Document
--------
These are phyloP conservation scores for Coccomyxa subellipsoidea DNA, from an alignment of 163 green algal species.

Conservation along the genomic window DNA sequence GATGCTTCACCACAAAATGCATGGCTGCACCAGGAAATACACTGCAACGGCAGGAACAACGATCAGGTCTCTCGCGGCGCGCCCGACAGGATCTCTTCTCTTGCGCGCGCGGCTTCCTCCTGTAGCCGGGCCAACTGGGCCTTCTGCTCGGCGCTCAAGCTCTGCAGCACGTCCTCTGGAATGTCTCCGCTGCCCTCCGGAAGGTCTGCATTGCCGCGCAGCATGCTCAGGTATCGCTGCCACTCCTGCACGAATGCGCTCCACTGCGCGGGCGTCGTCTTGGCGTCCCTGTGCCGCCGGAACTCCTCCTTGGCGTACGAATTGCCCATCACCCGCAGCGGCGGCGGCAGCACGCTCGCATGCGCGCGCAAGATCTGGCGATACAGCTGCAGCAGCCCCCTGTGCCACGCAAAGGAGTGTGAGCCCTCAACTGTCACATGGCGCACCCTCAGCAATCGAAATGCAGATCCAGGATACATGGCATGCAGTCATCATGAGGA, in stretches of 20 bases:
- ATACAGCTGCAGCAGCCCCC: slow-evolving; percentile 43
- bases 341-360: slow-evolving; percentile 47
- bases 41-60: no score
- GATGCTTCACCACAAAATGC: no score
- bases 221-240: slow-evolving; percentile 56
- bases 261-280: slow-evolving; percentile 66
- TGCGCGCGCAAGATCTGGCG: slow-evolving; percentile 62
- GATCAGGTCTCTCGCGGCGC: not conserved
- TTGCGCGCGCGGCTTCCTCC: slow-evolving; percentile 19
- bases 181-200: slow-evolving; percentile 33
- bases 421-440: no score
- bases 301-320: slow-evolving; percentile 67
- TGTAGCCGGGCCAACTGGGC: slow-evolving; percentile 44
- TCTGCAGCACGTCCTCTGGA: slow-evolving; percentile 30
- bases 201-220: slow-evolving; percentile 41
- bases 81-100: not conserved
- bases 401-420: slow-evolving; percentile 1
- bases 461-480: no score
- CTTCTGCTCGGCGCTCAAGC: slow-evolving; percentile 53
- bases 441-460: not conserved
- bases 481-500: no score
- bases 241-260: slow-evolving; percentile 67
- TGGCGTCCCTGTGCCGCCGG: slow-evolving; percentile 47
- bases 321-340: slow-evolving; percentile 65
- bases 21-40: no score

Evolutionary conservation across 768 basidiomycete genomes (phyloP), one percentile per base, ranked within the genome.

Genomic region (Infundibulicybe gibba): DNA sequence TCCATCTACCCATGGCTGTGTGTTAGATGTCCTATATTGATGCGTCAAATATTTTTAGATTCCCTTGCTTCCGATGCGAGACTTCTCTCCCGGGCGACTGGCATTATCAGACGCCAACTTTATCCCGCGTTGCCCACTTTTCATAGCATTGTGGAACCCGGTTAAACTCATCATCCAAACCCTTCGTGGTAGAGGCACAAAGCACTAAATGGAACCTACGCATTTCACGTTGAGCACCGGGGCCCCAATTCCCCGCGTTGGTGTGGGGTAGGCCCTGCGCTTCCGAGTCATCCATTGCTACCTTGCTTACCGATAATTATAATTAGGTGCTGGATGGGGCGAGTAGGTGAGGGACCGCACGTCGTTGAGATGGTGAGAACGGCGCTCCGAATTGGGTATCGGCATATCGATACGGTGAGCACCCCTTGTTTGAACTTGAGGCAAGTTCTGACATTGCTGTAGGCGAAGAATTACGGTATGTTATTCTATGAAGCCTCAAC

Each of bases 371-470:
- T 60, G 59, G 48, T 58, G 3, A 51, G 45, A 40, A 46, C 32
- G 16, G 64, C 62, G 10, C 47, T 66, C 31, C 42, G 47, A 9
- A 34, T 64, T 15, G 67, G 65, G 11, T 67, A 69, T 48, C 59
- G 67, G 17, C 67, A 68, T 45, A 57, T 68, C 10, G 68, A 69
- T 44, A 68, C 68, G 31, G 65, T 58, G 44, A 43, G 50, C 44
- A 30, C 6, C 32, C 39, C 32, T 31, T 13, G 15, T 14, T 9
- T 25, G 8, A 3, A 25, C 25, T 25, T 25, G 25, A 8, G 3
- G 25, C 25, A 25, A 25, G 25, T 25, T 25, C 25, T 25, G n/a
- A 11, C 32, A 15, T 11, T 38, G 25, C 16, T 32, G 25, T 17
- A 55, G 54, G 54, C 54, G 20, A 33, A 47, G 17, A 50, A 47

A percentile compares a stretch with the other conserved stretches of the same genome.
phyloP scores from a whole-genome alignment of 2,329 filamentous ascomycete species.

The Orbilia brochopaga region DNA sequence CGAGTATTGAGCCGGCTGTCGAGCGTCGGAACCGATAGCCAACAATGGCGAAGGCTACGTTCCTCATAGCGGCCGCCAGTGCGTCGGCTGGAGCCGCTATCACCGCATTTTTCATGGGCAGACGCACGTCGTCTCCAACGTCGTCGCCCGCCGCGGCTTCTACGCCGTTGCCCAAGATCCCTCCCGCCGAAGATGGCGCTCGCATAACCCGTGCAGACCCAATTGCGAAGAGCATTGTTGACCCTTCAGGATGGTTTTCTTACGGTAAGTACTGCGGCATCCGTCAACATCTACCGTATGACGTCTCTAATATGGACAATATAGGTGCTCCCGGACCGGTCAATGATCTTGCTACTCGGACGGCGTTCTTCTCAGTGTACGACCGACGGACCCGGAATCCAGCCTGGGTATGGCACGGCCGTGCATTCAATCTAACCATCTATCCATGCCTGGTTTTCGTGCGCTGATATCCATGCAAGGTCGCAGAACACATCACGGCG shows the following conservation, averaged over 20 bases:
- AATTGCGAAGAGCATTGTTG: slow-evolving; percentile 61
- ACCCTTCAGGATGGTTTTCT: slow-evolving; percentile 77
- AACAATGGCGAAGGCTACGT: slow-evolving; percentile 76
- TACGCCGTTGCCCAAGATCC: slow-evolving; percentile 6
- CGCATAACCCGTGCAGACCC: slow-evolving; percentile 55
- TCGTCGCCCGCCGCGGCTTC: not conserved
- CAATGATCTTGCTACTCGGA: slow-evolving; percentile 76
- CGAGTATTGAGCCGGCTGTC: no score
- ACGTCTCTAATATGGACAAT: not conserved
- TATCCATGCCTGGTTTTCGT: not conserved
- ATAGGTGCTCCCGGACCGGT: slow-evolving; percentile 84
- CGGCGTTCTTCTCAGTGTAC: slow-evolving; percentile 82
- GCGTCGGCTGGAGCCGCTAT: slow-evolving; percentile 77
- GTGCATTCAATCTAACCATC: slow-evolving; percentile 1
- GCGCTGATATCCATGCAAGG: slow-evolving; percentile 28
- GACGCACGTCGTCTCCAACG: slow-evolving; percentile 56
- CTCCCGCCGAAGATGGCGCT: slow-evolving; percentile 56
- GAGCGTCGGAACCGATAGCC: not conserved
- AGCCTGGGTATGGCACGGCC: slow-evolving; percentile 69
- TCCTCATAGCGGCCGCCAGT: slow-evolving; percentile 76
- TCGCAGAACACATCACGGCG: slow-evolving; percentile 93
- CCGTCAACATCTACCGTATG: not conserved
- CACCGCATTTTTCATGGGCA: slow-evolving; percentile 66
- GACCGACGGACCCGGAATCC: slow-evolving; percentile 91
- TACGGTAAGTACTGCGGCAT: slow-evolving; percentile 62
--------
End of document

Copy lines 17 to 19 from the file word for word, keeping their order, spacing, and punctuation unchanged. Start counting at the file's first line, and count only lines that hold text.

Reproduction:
- bases 201-220: slow-evolving; percentile 41
- bases 81-100: not conserved
- bases 401-420: slow-evolving; percentile 1